Nichi Bei Weekly

The Nichi Bei Weekly, published by the Nichi Bei Foundation, rose out of the ashes of the historic legacy of the Nichi Bei Shimbun (1899-1942) and Nichi Bei Times (1946-2009) as the first nonprofit ethnic community newspaper of its kind in the country. It has been published in San Francisco’s Japantown since September of 2009.

Updated April 2018

identity en

Counteracting 'Invisibility' Within the JA Community

This substantial volume is co-edited by two distinguished Nikkei practitioners of Japanese American studies, one a Japan-based anthropologist, Yasuko Takezawa of Kyoto University, and the other a U.S.-situated historian, Gary Okihiro of Columbia University.

Although this work is primarily targeted at other scholars and advanced university students within their common transpacific field of inquiry, its well-grounded and illuminating introduction, 14 essays, and 7 perspectival responses to the book’s contents have much to offer a general readership. At bottom, the mission of Trans-Pacific Japanese American Studies is to expand and enrich Japanese American studies by moving this sub-discipline ...

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Unearthing one family's history

The volume under review, the most recent of many documentary books by award-winning veteran independent researcher, writer, and producer Tom Coffman, characteristically incorporates historical themes pertaining to Hawai‘i. What makes Tadaima! I Am Home different, however, is that its focus is upon a Hawai‘i Nikkei family history as viewed from a multigenerational, transnational perspective.

Within its short compass, readers are provided with a fascinating five-generation exploration by Coffman of male Miwa family members extending from its fallen samurai progenitor in Meiji Era Japan, Marujiro Miwa (1850-1919), down through four sons of successive generations — all of whom are bound ...

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The Causes and Consequences of a Government ‘Scheme’

Some readers may well wonder why this book by seasoned Latin American journalist Mary Jo McConahay is being reviewed here for their consumption, consideration, and contemplation. After all, its focus, as the volume’s title intimates, is the World War II shadow war for the Western Hemisphere pitting the Axis against the Allies for popular support, military advantage, and natural resources, one in which each side, “closely shadowed the steps of the other, like dancers in a tango” (pp. xii).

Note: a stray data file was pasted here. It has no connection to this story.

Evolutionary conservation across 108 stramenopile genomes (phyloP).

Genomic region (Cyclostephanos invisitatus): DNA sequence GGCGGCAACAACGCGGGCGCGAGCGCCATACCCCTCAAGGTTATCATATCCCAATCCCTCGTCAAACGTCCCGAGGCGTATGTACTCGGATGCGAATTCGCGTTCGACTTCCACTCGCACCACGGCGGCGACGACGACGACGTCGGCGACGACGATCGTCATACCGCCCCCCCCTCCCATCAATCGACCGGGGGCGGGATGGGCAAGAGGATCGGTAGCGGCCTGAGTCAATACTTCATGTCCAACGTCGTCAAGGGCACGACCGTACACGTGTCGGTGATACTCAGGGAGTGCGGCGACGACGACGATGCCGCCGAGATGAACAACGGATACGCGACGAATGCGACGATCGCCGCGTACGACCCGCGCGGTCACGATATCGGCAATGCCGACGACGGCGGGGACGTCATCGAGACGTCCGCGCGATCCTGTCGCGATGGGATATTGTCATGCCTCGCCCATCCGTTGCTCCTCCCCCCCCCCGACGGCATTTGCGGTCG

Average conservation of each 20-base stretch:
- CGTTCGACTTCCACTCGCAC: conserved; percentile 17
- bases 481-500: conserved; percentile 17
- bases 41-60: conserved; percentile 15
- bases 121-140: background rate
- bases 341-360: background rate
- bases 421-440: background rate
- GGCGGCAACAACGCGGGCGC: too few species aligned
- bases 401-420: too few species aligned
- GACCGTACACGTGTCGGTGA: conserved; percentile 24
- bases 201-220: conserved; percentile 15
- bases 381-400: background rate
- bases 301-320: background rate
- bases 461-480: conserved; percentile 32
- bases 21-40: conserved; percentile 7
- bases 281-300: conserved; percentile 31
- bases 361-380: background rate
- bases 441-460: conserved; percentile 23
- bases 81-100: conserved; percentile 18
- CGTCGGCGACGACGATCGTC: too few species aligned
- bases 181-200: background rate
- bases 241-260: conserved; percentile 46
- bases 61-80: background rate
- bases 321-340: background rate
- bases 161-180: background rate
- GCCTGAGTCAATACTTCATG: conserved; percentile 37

While The Tango War certainly fills a gap in the history of World War II, is painstakingly researched and documented ...

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Rediscovering Honouliuli and preserving former camp sites

Having previously read with enjoyment and edification a trio of books published by the Japanese Cultural Center of Hawai‘i — Life behind Barbed Wire: The World War II Internment Memoirs of a Hawaii Issei (2008), Family Torn Apart: The Internment Story of the Otokichi Muin Ozaki Family (2012) and Haisho Tenten: An Internment Odyssey (2017) — I was overjoyed by the prospect of scrutinizing still another sterling JCCH volume.

Although not as ambitious in analytical penetration, topical and thematic context, and historical detail as the above noted three works, this slender primer is both more comprehensive in coverage and richer in ...

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Deconstructing intersections of Asian America

Up until 2004, I was a mere (and rather unreflective) spectator to taiko drumming. However, that year I fortuitously became involved as an oral historian in a Japanese American National Museum-sponsored project that culminated in a 2005-2006 exhibition at JANM titled Big Drum: Taiko in the U.S. Curated by Sojin Kim, it featured a new documentary DVD of the same name that included parts of the exhibition media installations as well performances by various taiko groups and videotaped interviews with key taiko leaders and practitioners.

The exhibition’s July 13, 2005, opening, according to a June 2006 Masumi Izumi ...

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